By John Stark
A California businessman’s experiments aimed at curbing global warming have touched off a storm of criticism after The Guardian reported he was responsible for the dumping of iron sulphate into the Pacific off Haida Gwaii island on the British Columbia coast.
According to the Guardian’s report, the chemical dumping performed in July 2012 did what entrepreneur Russ George wanted it to do: It stimulated the growth of carbon dioxide-absorbing plankton.
But environmentalists and international agencies are taking a dim view of this freelance experiment inside a sensitive ecosystem about 500 miles northwest of Bellingham.
The Guardian says George envisions using his ocean-fertilizing technique as a way of creating “carbon credits” that could be sold to polluting industries.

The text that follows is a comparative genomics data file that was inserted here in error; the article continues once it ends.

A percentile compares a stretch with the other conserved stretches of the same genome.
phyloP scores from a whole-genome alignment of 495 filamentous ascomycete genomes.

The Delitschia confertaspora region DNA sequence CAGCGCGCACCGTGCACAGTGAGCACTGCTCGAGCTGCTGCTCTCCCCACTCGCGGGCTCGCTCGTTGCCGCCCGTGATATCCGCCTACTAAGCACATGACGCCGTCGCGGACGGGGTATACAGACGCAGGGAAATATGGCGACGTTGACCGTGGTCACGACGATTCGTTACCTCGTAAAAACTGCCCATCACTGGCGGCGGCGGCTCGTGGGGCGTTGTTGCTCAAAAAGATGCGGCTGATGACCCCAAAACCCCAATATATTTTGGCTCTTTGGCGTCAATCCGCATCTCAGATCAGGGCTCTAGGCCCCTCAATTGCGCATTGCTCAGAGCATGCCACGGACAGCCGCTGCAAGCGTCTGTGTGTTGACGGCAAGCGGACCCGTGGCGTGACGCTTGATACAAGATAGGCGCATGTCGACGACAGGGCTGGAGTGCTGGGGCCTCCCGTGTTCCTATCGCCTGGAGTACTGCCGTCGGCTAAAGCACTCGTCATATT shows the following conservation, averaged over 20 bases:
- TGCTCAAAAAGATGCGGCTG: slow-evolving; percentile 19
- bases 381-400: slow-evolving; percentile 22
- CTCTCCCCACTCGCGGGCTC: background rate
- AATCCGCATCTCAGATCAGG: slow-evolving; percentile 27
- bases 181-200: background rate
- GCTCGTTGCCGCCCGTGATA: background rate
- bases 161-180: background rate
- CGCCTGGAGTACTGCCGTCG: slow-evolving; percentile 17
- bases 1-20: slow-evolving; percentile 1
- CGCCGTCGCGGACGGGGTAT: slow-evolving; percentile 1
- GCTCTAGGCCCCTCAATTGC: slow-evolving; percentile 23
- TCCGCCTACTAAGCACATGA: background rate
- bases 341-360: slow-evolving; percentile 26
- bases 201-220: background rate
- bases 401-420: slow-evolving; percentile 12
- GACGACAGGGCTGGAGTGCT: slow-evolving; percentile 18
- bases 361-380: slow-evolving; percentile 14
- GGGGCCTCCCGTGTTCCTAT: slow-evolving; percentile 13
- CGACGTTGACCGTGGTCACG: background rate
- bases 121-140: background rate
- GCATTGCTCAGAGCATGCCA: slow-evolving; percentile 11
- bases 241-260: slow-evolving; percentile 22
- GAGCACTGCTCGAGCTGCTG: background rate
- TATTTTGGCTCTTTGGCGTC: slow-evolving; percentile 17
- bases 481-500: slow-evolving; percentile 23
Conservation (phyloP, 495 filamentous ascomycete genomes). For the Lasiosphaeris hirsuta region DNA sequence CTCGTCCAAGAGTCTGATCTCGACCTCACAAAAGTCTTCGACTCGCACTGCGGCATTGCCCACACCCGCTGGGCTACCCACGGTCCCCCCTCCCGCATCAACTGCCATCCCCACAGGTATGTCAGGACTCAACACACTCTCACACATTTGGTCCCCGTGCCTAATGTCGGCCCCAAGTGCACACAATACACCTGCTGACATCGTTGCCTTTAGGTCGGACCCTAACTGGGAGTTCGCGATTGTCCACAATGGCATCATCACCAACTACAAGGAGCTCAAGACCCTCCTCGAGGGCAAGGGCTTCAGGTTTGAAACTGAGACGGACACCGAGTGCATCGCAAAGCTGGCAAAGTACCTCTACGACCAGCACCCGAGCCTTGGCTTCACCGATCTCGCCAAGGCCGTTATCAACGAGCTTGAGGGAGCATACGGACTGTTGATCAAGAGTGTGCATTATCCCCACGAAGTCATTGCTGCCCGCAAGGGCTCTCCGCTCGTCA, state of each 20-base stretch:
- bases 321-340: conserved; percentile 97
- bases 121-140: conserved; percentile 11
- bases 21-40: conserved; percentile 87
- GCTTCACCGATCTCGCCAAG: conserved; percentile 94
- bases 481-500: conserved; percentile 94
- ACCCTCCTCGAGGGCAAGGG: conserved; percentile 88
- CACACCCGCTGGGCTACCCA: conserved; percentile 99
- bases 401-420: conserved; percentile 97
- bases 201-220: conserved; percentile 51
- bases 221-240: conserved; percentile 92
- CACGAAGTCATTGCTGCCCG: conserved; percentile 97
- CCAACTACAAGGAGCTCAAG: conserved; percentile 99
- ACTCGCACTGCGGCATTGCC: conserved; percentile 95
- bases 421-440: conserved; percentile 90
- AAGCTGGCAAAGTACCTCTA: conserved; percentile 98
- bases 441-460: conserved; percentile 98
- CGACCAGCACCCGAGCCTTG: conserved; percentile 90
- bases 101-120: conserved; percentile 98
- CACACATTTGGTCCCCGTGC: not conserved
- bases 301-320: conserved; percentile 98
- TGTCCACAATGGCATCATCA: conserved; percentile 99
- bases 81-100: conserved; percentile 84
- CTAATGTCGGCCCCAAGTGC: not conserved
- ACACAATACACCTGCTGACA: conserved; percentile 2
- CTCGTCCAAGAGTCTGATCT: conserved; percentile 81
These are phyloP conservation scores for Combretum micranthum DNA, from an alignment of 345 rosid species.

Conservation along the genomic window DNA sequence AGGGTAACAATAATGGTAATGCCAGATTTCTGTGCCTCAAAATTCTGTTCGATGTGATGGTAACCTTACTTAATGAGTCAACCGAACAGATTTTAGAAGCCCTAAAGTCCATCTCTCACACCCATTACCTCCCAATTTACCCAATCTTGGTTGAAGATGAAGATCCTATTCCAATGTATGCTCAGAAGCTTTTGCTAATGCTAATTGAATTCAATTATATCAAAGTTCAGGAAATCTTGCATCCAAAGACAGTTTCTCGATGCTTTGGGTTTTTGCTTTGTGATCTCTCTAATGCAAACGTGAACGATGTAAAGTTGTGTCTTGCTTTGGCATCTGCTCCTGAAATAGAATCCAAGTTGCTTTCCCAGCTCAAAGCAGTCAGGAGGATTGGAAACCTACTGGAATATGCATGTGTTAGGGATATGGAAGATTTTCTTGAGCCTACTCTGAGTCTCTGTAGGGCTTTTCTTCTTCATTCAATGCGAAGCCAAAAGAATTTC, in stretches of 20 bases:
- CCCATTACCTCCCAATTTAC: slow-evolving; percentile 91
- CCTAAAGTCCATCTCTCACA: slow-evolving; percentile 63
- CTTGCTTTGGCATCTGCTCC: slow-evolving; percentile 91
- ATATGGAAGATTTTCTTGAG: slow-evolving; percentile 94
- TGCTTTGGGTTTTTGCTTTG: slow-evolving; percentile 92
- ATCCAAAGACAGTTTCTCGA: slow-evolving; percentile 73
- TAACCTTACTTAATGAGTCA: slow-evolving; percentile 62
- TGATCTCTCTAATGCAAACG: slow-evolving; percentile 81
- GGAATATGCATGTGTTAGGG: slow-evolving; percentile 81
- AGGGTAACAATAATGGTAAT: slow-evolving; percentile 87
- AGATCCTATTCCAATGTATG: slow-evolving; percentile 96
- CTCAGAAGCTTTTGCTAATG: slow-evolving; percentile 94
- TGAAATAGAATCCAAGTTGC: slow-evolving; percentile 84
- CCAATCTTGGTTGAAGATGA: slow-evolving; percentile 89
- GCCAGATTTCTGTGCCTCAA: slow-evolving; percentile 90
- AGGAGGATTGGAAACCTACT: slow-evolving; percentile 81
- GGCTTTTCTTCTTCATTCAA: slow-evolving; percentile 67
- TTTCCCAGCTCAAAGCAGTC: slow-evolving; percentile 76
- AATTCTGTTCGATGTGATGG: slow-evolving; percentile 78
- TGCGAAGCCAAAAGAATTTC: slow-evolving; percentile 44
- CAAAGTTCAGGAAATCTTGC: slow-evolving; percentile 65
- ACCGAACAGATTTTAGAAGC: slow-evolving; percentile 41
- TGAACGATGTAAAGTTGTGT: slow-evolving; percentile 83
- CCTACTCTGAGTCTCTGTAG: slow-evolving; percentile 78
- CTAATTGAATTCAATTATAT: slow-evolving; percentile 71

George’s efforts are part of what has been dubbed “geoengineering,” the attempt to counteract global climate change from greenhouse gas emissions by artificial means, rather than by curbing the problem emissions themselves. Among other things, would-be geoengineers are talking about discharging sun-screening chemicals into the upper atmosphere.
Some say this activity is already going on and threatens the earth. Check out these reports from GeoEngineeringwatch.org.
For those who prefer MSM, here is a Forbes Q&A with a Harvard geoengineering researcher.
Here’s a blog post from David Biello, an editor at Scientific American.